A Trojan Horse comes to OS X - not really a big deal; Bonus: How viruses work (roughly)

It appears that a trojan horse called usually called "latestpics.tgz" made it into the Mac OS X world, but it doesn't work like a typical Windows virus or Worm - though it attempts to spread itself through iChat.

It is called Oompa-Loompa or "OSX/Oomp-A" for now, as deemed by one Andrew in the Ambrosia Software forums. This forum thread has literally all the gory details of how it works. It has also been classified as OSX/Leap-A. It originally appeared on MacRumors.com as supposed "pictures of Mac OS X Leopard 10.5", and here is their look at it. The slashdot crowd says it's more FUD (Fear Uncertainty & Doubt) really. And i tend to agree. Notes from the Day in the Life of an Information Security Investigator. In the WaPo Brian Krebs reports on it. Those links should tell you everything. But if you want to hear my ramble on a bit more, follow along....

[this became a bit longer than I intended, but I hope it explains how viruses work generally - and why OS X works all right to prevent this shit. It is relevant to your life. And then you can get into the Matrix.]



I am by no means a professional expert, but I have to deal with this shit, and there are good reasons that Unix and Mac OS X are preferred to Windows by lots of security professionals.

The amount of damage that computer viruses do consists of one thing in particular: propagation: The technical method of reproduction and how it transmits. Duh ok. If it can copy itself without any humans 'clicking OK' on a dialog box, viruses can spread far and wide. If they exploit holes in the memory structure to avoid the safeguards, that's really the key method -- and is NOT the problem for Apple today.

The famous Nimda/Code Red worms, which infected millions of Windows computers running IIS webservers, worked because there were "magic request" that an infected computer could make towards the target IIS webserver -- this let the worm overflow the usual safeguards and insert the self-propagating code. [More details here]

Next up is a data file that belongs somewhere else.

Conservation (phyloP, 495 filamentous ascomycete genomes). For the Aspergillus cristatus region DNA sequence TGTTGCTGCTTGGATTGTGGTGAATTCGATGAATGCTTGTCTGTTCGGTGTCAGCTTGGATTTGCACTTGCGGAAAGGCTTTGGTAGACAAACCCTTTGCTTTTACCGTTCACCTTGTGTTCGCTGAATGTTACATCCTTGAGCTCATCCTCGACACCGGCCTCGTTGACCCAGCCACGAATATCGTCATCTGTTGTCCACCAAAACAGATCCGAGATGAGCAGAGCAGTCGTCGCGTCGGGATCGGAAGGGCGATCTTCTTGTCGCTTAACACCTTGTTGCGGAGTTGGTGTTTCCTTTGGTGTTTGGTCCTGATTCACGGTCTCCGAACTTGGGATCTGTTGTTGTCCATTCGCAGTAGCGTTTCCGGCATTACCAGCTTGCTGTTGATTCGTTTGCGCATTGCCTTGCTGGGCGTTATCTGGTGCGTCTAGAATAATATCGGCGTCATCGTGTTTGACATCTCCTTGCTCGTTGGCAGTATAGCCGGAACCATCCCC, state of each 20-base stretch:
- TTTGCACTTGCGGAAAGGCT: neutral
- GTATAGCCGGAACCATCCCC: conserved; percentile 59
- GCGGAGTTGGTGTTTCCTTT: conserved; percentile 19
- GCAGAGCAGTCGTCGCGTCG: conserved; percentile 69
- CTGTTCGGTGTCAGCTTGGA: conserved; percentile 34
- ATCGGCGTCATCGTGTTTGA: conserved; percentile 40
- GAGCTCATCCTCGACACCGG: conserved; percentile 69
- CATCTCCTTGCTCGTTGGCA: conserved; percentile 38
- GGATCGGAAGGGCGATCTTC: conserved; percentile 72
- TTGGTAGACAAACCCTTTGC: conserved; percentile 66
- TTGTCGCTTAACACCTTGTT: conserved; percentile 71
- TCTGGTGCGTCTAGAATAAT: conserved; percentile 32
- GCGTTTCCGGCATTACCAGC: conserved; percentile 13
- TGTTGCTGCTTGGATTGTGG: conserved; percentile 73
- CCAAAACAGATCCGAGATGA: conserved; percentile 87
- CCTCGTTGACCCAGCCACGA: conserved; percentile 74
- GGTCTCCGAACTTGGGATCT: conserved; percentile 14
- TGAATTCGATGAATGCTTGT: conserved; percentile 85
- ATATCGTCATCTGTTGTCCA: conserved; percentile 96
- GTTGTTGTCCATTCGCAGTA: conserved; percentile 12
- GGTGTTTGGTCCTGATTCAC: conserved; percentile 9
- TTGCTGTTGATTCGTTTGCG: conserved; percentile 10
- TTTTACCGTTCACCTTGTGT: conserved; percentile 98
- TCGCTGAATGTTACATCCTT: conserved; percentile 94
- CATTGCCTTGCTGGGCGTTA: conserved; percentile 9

Read on for some more about it.

It also hit email systems by tricking the user or Microsoft Internet Explorer to executing a binary file: Cert advisory:

any mail software running on an x86 platform that uses Microsoft Internet Explorer 5.5 SP1 or earlier (except IE 5.01 SP2) to render the HTML mail automatically runs the enclosed attachment and, as result, infects the machine with the worm. Thus, in vulnerable configurations, the worm payload will automatically be triggered by simply opening (or previewing) this mail message. As an executable binary, the payload can also be triggered by simply running the attachment.

A normal HTTP request - the bit of text that your browser sends a webserver in order to receive a webpage looks like so:

GET /farms/side_125x125/advertise_125x125.jpg

is a browser request for a JPEG. With me so far?

But the webserver viruses like Code Red used special GET commands that sneak through a flaw in the way that the Webserver handles that very command. The virus writers wrote a program that sent a huge GET command -- and the content of the command itself spills out of the memory location in the webserver RAM. Then the end of the command are actually instructions (machine code) that let the virus take over the computer. This repeats a million zillion times, and you get an epidemic.

The trick is that Microsoft forgot to make sure that the little memory container for the "GET" string didn't spill out of control - called a "buffer overflow" that isn't detected and stopped. That is the vulnerability enabling the method of propagation. When new buffer overflow methods are discovered, a flurry of viruses are written in the Windows world, yet somehow Mac OS X has been essentially immune from this. Why? One sec. First, the method Example from this HP Labs report on Code Red:

The Code Red payload..... is a HTTP GET request for filetype.ida. The .ida extension is mapped by IIS to cause the indexing service (IDA module) to run on that filetype. The vulnerability that the virus exploits is a buffer overflow. The “NNN” is padding to increase the size of the request in order to overflow the buffer, and the Unicode characters are machine code to coerce IIS into running the binary payload.